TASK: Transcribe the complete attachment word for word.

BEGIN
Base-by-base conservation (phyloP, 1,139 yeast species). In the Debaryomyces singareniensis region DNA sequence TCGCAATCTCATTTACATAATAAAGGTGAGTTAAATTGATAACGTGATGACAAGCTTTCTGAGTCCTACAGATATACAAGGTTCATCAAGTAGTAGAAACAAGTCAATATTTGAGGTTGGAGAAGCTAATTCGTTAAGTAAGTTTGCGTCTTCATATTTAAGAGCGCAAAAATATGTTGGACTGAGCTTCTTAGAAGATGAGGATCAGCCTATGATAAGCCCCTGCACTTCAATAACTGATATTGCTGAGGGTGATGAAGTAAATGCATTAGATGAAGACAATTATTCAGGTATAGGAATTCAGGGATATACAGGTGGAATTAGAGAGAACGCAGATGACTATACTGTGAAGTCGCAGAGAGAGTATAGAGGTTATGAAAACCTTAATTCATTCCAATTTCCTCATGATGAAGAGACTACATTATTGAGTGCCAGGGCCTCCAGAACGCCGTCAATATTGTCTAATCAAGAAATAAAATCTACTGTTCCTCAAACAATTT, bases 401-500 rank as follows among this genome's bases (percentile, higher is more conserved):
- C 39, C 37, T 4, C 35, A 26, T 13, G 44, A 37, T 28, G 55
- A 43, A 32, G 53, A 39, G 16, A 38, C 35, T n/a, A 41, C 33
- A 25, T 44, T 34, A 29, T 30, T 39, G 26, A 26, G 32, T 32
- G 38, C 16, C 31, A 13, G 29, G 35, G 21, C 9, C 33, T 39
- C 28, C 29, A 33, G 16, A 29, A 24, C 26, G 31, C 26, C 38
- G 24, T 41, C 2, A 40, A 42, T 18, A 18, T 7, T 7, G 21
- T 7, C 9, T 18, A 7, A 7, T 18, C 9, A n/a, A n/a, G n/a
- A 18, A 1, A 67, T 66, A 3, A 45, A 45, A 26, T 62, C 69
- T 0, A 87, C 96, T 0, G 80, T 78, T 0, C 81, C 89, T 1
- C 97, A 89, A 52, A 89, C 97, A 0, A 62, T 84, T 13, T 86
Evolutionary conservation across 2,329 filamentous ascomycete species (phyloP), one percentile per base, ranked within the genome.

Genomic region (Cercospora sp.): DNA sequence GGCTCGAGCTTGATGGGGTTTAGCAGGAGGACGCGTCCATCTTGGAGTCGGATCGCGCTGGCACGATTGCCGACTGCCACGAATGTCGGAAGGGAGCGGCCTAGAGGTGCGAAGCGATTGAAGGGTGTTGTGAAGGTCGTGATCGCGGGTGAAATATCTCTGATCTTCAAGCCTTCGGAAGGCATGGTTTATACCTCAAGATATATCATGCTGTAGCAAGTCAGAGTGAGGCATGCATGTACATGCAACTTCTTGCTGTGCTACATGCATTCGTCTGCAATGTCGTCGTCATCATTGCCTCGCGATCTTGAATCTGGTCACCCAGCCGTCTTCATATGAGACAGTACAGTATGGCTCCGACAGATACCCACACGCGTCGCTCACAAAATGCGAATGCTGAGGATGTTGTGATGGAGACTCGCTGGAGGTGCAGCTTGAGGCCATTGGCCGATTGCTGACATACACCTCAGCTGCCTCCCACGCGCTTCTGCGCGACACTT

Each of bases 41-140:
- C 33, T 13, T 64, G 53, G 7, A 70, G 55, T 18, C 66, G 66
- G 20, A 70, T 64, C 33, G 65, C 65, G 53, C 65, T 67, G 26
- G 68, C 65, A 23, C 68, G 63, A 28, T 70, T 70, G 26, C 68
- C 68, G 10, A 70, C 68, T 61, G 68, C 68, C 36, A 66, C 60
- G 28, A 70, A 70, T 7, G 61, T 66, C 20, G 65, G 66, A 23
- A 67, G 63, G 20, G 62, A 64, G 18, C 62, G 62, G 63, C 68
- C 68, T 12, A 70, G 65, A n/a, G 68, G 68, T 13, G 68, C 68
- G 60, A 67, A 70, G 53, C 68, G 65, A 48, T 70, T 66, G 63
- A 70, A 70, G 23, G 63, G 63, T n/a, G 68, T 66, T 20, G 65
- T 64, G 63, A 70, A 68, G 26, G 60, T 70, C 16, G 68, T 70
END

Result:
Base-by-base conservation (phyloP, 1,139 yeast species). In the Debaryomyces singareniensis region DNA sequence TCGCAATCTCATTTACATAATAAAGGTGAGTTAAATTGATAACGTGATGACAAGCTTTCTGAGTCCTACAGATATACAAGGTTCATCAAGTAGTAGAAACAAGTCAATATTTGAGGTTGGAGAAGCTAATTCGTTAAGTAAGTTTGCGTCTTCATATTTAAGAGCGCAAAAATATGTTGGACTGAGCTTCTTAGAAGATGAGGATCAGCCTATGATAAGCCCCTGCACTTCAATAACTGATATTGCTGAGGGTGATGAAGTAAATGCATTAGATGAAGACAATTATTCAGGTATAGGAATTCAGGGATATACAGGTGGAATTAGAGAGAACGCAGATGACTATACTGTGAAGTCGCAGAGAGAGTATAGAGGTTATGAAAACCTTAATTCATTCCAATTTCCTCATGATGAAGAGACTACATTATTGAGTGCCAGGGCCTCCAGAACGCCGTCAATATTGTCTAATCAAGAAATAAAATCTACTGTTCCTCAAACAATTT, bases 401-500 rank as follows among this genome's bases (percentile, higher is more conserved):
- C 39, C 37, T 4, C 35, A 26, T 13, G 44, A 37, T 28, G 55
- A 43, A 32, G 53, A 39, G 16, A 38, C 35, T n/a, A 41, C 33
- A 25, T 44, T 34, A 29, T 30, T 39, G 26, A 26, G 32, T 32
- G 38, C 16, C 31, A 13, G 29, G 35, G 21, C 9, C 33, T 39
- C 28, C 29, A 33, G 16, A 29, A 24, C 26, G 31, C 26, C 38
- G 24, T 41, C 2, A 40, A 42, T 18, A 18, T 7, T 7, G 21
- T 7, C 9, T 18, A 7, A 7, T 18, C 9, A n/a, A n/a, G n/a
- A 18, A 1, A 67, T 66, A 3, A 45, A 45, A 26, T 62, C 69
- T 0, A 87, C 96, T 0, G 80, T 78, T 0, C 81, C 89, T 1
- C 97, A 89, A 52, A 89, C 97, A 0, A 62, T 84, T 13, T 86
Evolutionary conservation across 2,329 filamentous ascomycete species (phyloP), one percentile per base, ranked within the genome.

Genomic region (Cercospora sp.): DNA sequence GGCTCGAGCTTGATGGGGTTTAGCAGGAGGACGCGTCCATCTTGGAGTCGGATCGCGCTGGCACGATTGCCGACTGCCACGAATGTCGGAAGGGAGCGGCCTAGAGGTGCGAAGCGATTGAAGGGTGTTGTGAAGGTCGTGATCGCGGGTGAAATATCTCTGATCTTCAAGCCTTCGGAAGGCATGGTTTATACCTCAAGATATATCATGCTGTAGCAAGTCAGAGTGAGGCATGCATGTACATGCAACTTCTTGCTGTGCTACATGCATTCGTCTGCAATGTCGTCGTCATCATTGCCTCGCGATCTTGAATCTGGTCACCCAGCCGTCTTCATATGAGACAGTACAGTATGGCTCCGACAGATACCCACACGCGTCGCTCACAAAATGCGAATGCTGAGGATGTTGTGATGGAGACTCGCTGGAGGTGCAGCTTGAGGCCATTGGCCGATTGCTGACATACACCTCAGCTGCCTCCCACGCGCTTCTGCGCGACACTT

Each of bases 41-140:
- C 33, T 13, T 64, G 53, G 7, A 70, G 55, T 18, C 66, G 66
- G 20, A 70, T 64, C 33, G 65, C 65, G 53, C 65, T 67, G 26
- G 68, C 65, A 23, C 68, G 63, A 28, T 70, T 70, G 26, C 68
- C 68, G 10, A 70, C 68, T 61, G 68, C 68, C 36, A 66, C 60
- G 28, A 70, A 70, T 7, G 61, T 66, C 20, G 65, G 66, A 23
- A 67, G 63, G 20, G 62, A 64, G 18, C 62, G 62, G 63, C 68
- C 68, T 12, A 70, G 65, A n/a, G 68, G 68, T 13, G 68, C 68
- G 60, A 67, A 70, G 53, C 68, G 65, A 48, T 70, T 66, G 63
- A 70, A 70, G 23, G 63, G 63, T n/a, G 68, T 66, T 20, G 65
- T 64, G 63, A 70, A 68, G 26, G 60, T 70, C 16, G 68, T 70